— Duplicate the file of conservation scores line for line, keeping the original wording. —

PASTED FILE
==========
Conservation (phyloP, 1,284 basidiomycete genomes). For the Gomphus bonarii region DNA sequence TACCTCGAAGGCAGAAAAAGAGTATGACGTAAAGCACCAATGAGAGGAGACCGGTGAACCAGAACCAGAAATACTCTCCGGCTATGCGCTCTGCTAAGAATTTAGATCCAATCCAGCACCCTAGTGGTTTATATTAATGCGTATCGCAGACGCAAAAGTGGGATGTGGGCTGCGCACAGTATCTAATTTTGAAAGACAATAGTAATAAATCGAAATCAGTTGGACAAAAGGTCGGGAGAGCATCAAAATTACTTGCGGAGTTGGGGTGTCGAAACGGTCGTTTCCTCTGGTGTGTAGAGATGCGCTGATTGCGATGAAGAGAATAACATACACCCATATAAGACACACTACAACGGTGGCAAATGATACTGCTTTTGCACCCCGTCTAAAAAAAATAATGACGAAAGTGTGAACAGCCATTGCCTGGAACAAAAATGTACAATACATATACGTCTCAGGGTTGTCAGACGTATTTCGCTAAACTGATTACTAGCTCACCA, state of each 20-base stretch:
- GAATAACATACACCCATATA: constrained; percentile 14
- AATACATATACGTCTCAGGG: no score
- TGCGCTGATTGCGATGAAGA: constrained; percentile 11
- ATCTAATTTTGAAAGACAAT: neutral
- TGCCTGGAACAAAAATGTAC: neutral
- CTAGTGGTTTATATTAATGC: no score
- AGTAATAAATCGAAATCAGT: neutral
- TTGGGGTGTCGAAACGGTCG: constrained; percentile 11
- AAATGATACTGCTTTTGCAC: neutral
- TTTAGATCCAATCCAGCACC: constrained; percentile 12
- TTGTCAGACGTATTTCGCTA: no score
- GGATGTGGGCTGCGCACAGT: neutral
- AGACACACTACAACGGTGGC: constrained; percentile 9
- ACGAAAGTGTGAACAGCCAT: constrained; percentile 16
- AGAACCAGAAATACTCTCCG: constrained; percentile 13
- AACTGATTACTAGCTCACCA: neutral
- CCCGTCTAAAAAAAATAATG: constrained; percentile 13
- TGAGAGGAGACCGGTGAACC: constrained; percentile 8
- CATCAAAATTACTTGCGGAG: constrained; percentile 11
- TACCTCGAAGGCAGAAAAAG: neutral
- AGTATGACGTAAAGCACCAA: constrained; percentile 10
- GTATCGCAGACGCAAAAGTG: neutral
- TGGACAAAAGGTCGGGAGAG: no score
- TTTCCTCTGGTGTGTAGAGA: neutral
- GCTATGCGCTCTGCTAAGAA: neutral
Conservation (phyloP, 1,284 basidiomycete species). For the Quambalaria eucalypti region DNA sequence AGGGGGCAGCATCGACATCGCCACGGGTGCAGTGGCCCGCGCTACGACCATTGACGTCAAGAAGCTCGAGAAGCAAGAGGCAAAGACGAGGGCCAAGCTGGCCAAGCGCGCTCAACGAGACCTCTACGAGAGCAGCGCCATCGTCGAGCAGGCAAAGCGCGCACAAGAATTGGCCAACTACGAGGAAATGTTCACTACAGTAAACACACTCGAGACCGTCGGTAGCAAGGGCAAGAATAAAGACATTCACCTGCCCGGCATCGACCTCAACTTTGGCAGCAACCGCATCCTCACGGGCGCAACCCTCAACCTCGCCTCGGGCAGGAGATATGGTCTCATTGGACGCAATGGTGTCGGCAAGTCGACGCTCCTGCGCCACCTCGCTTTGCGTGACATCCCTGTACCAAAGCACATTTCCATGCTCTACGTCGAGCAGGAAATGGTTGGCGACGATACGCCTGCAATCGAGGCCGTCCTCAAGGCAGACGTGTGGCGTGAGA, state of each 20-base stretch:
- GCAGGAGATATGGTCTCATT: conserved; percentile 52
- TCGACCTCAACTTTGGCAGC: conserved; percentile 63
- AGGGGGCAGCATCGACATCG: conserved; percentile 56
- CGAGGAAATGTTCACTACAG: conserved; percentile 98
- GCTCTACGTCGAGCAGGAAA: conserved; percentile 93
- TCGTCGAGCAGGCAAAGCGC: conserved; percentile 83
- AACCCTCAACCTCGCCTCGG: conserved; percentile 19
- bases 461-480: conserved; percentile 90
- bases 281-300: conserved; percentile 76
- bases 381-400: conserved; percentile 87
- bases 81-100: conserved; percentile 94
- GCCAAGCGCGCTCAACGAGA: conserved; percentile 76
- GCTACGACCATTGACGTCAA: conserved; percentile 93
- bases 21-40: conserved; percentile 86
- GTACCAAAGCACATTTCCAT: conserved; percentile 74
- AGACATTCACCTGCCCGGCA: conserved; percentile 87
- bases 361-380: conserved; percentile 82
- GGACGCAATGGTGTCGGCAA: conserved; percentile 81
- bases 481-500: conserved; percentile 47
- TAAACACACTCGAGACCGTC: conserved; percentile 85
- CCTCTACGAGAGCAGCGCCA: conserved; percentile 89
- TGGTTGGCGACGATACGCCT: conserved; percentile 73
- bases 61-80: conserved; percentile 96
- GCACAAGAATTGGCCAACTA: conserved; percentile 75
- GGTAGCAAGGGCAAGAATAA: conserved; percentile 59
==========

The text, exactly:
Conservation (phyloP, 1,284 basidiomycete genomes). For the Gomphus bonarii region DNA sequence TACCTCGAAGGCAGAAAAAGAGTATGACGTAAAGCACCAATGAGAGGAGACCGGTGAACCAGAACCAGAAATACTCTCCGGCTATGCGCTCTGCTAAGAATTTAGATCCAATCCAGCACCCTAGTGGTTTATATTAATGCGTATCGCAGACGCAAAAGTGGGATGTGGGCTGCGCACAGTATCTAATTTTGAAAGACAATAGTAATAAATCGAAATCAGTTGGACAAAAGGTCGGGAGAGCATCAAAATTACTTGCGGAGTTGGGGTGTCGAAACGGTCGTTTCCTCTGGTGTGTAGAGATGCGCTGATTGCGATGAAGAGAATAACATACACCCATATAAGACACACTACAACGGTGGCAAATGATACTGCTTTTGCACCCCGTCTAAAAAAAATAATGACGAAAGTGTGAACAGCCATTGCCTGGAACAAAAATGTACAATACATATACGTCTCAGGGTTGTCAGACGTATTTCGCTAAACTGATTACTAGCTCACCA, state of each 20-base stretch:
- GAATAACATACACCCATATA: constrained; percentile 14
- AATACATATACGTCTCAGGG: no score
- TGCGCTGATTGCGATGAAGA: constrained; percentile 11
- ATCTAATTTTGAAAGACAAT: neutral
- TGCCTGGAACAAAAATGTAC: neutral
- CTAGTGGTTTATATTAATGC: no score
- AGTAATAAATCGAAATCAGT: neutral
- TTGGGGTGTCGAAACGGTCG: constrained; percentile 11
- AAATGATACTGCTTTTGCAC: neutral
- TTTAGATCCAATCCAGCACC: constrained; percentile 12
- TTGTCAGACGTATTTCGCTA: no score
- GGATGTGGGCTGCGCACAGT: neutral
- AGACACACTACAACGGTGGC: constrained; percentile 9
- ACGAAAGTGTGAACAGCCAT: constrained; percentile 16
- AGAACCAGAAATACTCTCCG: constrained; percentile 13
- AACTGATTACTAGCTCACCA: neutral
- CCCGTCTAAAAAAAATAATG: constrained; percentile 13
- TGAGAGGAGACCGGTGAACC: constrained; percentile 8
- CATCAAAATTACTTGCGGAG: constrained; percentile 11
- TACCTCGAAGGCAGAAAAAG: neutral
- AGTATGACGTAAAGCACCAA: constrained; percentile 10
- GTATCGCAGACGCAAAAGTG: neutral
- TGGACAAAAGGTCGGGAGAG: no score
- TTTCCTCTGGTGTGTAGAGA: neutral
- GCTATGCGCTCTGCTAAGAA: neutral
Conservation (phyloP, 1,284 basidiomycete species). For the Quambalaria eucalypti region DNA sequence AGGGGGCAGCATCGACATCGCCACGGGTGCAGTGGCCCGCGCTACGACCATTGACGTCAAGAAGCTCGAGAAGCAAGAGGCAAAGACGAGGGCCAAGCTGGCCAAGCGCGCTCAACGAGACCTCTACGAGAGCAGCGCCATCGTCGAGCAGGCAAAGCGCGCACAAGAATTGGCCAACTACGAGGAAATGTTCACTACAGTAAACACACTCGAGACCGTCGGTAGCAAGGGCAAGAATAAAGACATTCACCTGCCCGGCATCGACCTCAACTTTGGCAGCAACCGCATCCTCACGGGCGCAACCCTCAACCTCGCCTCGGGCAGGAGATATGGTCTCATTGGACGCAATGGTGTCGGCAAGTCGACGCTCCTGCGCCACCTCGCTTTGCGTGACATCCCTGTACCAAAGCACATTTCCATGCTCTACGTCGAGCAGGAAATGGTTGGCGACGATACGCCTGCAATCGAGGCCGTCCTCAAGGCAGACGTGTGGCGTGAGA, state of each 20-base stretch:
- GCAGGAGATATGGTCTCATT: conserved; percentile 52
- TCGACCTCAACTTTGGCAGC: conserved; percentile 63
- AGGGGGCAGCATCGACATCG: conserved; percentile 56
- CGAGGAAATGTTCACTACAG: conserved; percentile 98
- GCTCTACGTCGAGCAGGAAA: conserved; percentile 93
- TCGTCGAGCAGGCAAAGCGC: conserved; percentile 83
- AACCCTCAACCTCGCCTCGG: conserved; percentile 19
- bases 461-480: conserved; percentile 90
- bases 281-300: conserved; percentile 76
- bases 381-400: conserved; percentile 87
- bases 81-100: conserved; percentile 94
- GCCAAGCGCGCTCAACGAGA: conserved; percentile 76
- GCTACGACCATTGACGTCAA: conserved; percentile 93
- bases 21-40: conserved; percentile 86
- GTACCAAAGCACATTTCCAT: conserved; percentile 74
- AGACATTCACCTGCCCGGCA: conserved; percentile 87
- bases 361-380: conserved; percentile 82
- GGACGCAATGGTGTCGGCAA: conserved; percentile 81
- bases 481-500: conserved; percentile 47
- TAAACACACTCGAGACCGTC: conserved; percentile 85
- CCTCTACGAGAGCAGCGCCA: conserved; percentile 89
- TGGTTGGCGACGATACGCCT: conserved; percentile 73
- bases 61-80: conserved; percentile 96
- GCACAAGAATTGGCCAACTA: conserved; percentile 75
- GGTAGCAAGGGCAAGAATAA: conserved; percentile 59